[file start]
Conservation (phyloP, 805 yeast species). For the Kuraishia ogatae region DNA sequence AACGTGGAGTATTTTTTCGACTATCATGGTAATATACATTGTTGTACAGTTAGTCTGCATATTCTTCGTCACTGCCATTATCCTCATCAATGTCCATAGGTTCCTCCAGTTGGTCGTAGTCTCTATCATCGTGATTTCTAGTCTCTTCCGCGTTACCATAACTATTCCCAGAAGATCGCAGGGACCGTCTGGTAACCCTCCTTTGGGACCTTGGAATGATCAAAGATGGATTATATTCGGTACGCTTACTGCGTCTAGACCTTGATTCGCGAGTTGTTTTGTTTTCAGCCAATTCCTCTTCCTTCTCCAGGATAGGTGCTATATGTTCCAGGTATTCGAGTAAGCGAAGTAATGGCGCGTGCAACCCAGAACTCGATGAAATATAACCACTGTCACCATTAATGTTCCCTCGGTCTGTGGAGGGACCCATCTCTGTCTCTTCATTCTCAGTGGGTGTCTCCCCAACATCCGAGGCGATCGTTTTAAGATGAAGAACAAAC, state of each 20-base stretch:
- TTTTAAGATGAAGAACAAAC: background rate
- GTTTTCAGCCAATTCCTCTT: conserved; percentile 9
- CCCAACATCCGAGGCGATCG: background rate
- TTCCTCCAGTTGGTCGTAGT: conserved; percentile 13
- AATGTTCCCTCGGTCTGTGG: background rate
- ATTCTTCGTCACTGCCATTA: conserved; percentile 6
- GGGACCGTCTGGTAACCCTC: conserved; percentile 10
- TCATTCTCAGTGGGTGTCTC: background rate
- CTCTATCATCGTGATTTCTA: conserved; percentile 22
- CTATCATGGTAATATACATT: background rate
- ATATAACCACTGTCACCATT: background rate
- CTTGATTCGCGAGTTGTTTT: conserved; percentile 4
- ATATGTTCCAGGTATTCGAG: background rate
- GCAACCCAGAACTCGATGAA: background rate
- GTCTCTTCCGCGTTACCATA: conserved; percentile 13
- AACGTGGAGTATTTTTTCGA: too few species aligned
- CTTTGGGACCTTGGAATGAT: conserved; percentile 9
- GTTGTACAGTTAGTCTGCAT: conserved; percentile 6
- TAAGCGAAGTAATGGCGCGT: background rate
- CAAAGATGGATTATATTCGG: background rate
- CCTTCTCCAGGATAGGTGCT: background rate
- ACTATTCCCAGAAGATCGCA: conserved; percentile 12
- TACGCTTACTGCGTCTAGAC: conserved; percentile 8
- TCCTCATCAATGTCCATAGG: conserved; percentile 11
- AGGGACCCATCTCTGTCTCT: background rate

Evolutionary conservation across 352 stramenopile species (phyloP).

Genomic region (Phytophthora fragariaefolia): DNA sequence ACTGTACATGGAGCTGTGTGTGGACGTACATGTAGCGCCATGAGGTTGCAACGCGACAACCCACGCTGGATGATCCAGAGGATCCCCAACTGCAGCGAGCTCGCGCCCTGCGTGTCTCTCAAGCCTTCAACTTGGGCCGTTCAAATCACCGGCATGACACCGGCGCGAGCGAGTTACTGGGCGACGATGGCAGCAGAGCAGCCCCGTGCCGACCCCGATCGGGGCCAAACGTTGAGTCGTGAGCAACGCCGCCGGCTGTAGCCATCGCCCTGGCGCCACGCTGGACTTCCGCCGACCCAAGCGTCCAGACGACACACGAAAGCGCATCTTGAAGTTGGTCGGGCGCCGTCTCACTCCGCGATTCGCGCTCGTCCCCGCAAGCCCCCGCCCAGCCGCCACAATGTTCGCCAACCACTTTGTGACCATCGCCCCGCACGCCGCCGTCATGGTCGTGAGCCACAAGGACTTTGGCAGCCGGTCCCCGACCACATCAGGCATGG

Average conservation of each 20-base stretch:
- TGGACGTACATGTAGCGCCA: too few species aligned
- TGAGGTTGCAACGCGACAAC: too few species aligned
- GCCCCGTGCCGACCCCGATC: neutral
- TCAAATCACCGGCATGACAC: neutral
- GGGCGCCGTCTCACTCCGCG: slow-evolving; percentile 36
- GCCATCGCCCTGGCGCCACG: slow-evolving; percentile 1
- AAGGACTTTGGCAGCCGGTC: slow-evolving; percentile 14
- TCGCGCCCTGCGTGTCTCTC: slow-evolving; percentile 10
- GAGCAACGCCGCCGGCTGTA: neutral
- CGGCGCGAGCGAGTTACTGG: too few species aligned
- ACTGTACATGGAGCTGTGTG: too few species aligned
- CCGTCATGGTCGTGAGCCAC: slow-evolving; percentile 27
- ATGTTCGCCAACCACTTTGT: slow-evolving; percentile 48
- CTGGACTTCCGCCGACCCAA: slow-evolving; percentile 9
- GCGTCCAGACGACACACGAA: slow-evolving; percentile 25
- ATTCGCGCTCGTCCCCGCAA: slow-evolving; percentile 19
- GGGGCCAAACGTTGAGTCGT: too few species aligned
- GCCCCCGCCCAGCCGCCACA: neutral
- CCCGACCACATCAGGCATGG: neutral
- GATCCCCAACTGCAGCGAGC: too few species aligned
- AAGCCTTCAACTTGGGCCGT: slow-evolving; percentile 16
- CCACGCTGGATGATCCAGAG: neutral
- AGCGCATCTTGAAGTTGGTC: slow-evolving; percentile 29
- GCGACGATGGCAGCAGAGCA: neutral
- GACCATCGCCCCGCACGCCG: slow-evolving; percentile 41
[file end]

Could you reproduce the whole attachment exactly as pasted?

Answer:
Conservation (phyloP, 805 yeast species). For the Kuraishia ogatae region DNA sequence AACGTGGAGTATTTTTTCGACTATCATGGTAATATACATTGTTGTACAGTTAGTCTGCATATTCTTCGTCACTGCCATTATCCTCATCAATGTCCATAGGTTCCTCCAGTTGGTCGTAGTCTCTATCATCGTGATTTCTAGTCTCTTCCGCGTTACCATAACTATTCCCAGAAGATCGCAGGGACCGTCTGGTAACCCTCCTTTGGGACCTTGGAATGATCAAAGATGGATTATATTCGGTACGCTTACTGCGTCTAGACCTTGATTCGCGAGTTGTTTTGTTTTCAGCCAATTCCTCTTCCTTCTCCAGGATAGGTGCTATATGTTCCAGGTATTCGAGTAAGCGAAGTAATGGCGCGTGCAACCCAGAACTCGATGAAATATAACCACTGTCACCATTAATGTTCCCTCGGTCTGTGGAGGGACCCATCTCTGTCTCTTCATTCTCAGTGGGTGTCTCCCCAACATCCGAGGCGATCGTTTTAAGATGAAGAACAAAC, state of each 20-base stretch:
- TTTTAAGATGAAGAACAAAC: background rate
- GTTTTCAGCCAATTCCTCTT: conserved; percentile 9
- CCCAACATCCGAGGCGATCG: background rate
- TTCCTCCAGTTGGTCGTAGT: conserved; percentile 13
- AATGTTCCCTCGGTCTGTGG: background rate
- ATTCTTCGTCACTGCCATTA: conserved; percentile 6
- GGGACCGTCTGGTAACCCTC: conserved; percentile 10
- TCATTCTCAGTGGGTGTCTC: background rate
- CTCTATCATCGTGATTTCTA: conserved; percentile 22
- CTATCATGGTAATATACATT: background rate
- ATATAACCACTGTCACCATT: background rate
- CTTGATTCGCGAGTTGTTTT: conserved; percentile 4
- ATATGTTCCAGGTATTCGAG: background rate
- GCAACCCAGAACTCGATGAA: background rate
- GTCTCTTCCGCGTTACCATA: conserved; percentile 13
- AACGTGGAGTATTTTTTCGA: too few species aligned
- CTTTGGGACCTTGGAATGAT: conserved; percentile 9
- GTTGTACAGTTAGTCTGCAT: conserved; percentile 6
- TAAGCGAAGTAATGGCGCGT: background rate
- CAAAGATGGATTATATTCGG: background rate
- CCTTCTCCAGGATAGGTGCT: background rate
- ACTATTCCCAGAAGATCGCA: conserved; percentile 12
- TACGCTTACTGCGTCTAGAC: conserved; percentile 8
- TCCTCATCAATGTCCATAGG: conserved; percentile 11
- AGGGACCCATCTCTGTCTCT: background rate

Evolutionary conservation across 352 stramenopile species (phyloP).

Genomic region (Phytophthora fragariaefolia): DNA sequence ACTGTACATGGAGCTGTGTGTGGACGTACATGTAGCGCCATGAGGTTGCAACGCGACAACCCACGCTGGATGATCCAGAGGATCCCCAACTGCAGCGAGCTCGCGCCCTGCGTGTCTCTCAAGCCTTCAACTTGGGCCGTTCAAATCACCGGCATGACACCGGCGCGAGCGAGTTACTGGGCGACGATGGCAGCAGAGCAGCCCCGTGCCGACCCCGATCGGGGCCAAACGTTGAGTCGTGAGCAACGCCGCCGGCTGTAGCCATCGCCCTGGCGCCACGCTGGACTTCCGCCGACCCAAGCGTCCAGACGACACACGAAAGCGCATCTTGAAGTTGGTCGGGCGCCGTCTCACTCCGCGATTCGCGCTCGTCCCCGCAAGCCCCCGCCCAGCCGCCACAATGTTCGCCAACCACTTTGTGACCATCGCCCCGCACGCCGCCGTCATGGTCGTGAGCCACAAGGACTTTGGCAGCCGGTCCCCGACCACATCAGGCATGG

Average conservation of each 20-base stretch:
- TGGACGTACATGTAGCGCCA: too few species aligned
- TGAGGTTGCAACGCGACAAC: too few species aligned
- GCCCCGTGCCGACCCCGATC: neutral
- TCAAATCACCGGCATGACAC: neutral
- GGGCGCCGTCTCACTCCGCG: slow-evolving; percentile 36
- GCCATCGCCCTGGCGCCACG: slow-evolving; percentile 1
- AAGGACTTTGGCAGCCGGTC: slow-evolving; percentile 14
- TCGCGCCCTGCGTGTCTCTC: slow-evolving; percentile 10
- GAGCAACGCCGCCGGCTGTA: neutral
- CGGCGCGAGCGAGTTACTGG: too few species aligned
- ACTGTACATGGAGCTGTGTG: too few species aligned
- CCGTCATGGTCGTGAGCCAC: slow-evolving; percentile 27
- ATGTTCGCCAACCACTTTGT: slow-evolving; percentile 48
- CTGGACTTCCGCCGACCCAA: slow-evolving; percentile 9
- GCGTCCAGACGACACACGAA: slow-evolving; percentile 25
- ATTCGCGCTCGTCCCCGCAA: slow-evolving; percentile 19
- GGGGCCAAACGTTGAGTCGT: too few species aligned
- GCCCCCGCCCAGCCGCCACA: neutral
- CCCGACCACATCAGGCATGG: neutral
- GATCCCCAACTGCAGCGAGC: too few species aligned
- AAGCCTTCAACTTGGGCCGT: slow-evolving; percentile 16
- CCACGCTGGATGATCCAGAG: neutral
- AGCGCATCTTGAAGTTGGTC: slow-evolving; percentile 29
- GCGACGATGGCAGCAGAGCA: neutral
- GACCATCGCCCCGCACGCCG: slow-evolving; percentile 41